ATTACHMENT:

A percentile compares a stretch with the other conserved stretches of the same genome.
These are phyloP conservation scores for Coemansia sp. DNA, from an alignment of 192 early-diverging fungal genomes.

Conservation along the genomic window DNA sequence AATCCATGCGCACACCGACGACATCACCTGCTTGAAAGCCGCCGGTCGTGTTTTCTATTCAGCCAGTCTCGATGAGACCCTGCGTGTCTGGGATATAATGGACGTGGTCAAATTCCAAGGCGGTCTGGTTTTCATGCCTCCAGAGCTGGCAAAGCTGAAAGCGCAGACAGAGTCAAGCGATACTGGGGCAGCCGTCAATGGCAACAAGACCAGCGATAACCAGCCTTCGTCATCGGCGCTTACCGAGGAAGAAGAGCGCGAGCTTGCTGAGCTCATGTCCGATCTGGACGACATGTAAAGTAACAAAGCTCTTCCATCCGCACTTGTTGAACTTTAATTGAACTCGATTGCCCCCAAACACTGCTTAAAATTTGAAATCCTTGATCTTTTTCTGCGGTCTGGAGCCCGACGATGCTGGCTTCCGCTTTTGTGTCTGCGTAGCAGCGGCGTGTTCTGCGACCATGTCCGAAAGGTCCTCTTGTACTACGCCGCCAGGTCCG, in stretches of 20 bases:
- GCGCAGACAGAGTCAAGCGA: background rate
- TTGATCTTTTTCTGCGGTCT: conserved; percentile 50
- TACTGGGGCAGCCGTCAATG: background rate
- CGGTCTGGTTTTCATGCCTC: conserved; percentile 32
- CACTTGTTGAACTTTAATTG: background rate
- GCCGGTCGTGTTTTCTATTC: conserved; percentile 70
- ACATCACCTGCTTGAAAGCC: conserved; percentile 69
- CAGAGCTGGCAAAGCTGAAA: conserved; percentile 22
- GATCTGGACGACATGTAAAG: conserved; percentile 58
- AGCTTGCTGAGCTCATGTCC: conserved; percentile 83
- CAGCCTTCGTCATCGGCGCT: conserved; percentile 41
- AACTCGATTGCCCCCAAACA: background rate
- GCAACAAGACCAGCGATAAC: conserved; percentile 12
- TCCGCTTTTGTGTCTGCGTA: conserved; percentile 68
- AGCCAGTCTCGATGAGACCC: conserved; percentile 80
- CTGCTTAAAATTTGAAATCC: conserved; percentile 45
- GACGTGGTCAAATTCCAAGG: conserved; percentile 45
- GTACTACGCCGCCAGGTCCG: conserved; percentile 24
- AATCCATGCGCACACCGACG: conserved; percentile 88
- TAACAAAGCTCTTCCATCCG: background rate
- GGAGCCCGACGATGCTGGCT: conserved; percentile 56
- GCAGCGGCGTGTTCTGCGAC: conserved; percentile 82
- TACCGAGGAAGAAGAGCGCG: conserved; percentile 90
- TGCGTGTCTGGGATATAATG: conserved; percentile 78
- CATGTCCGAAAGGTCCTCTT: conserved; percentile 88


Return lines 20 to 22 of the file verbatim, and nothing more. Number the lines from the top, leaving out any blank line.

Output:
- GACGTGGTCAAATTCCAAGG: conserved; percentile 45
- GTACTACGCCGCCAGGTCCG: conserved; percentile 24
- AATCCATGCGCACACCGACG: conserved; percentile 88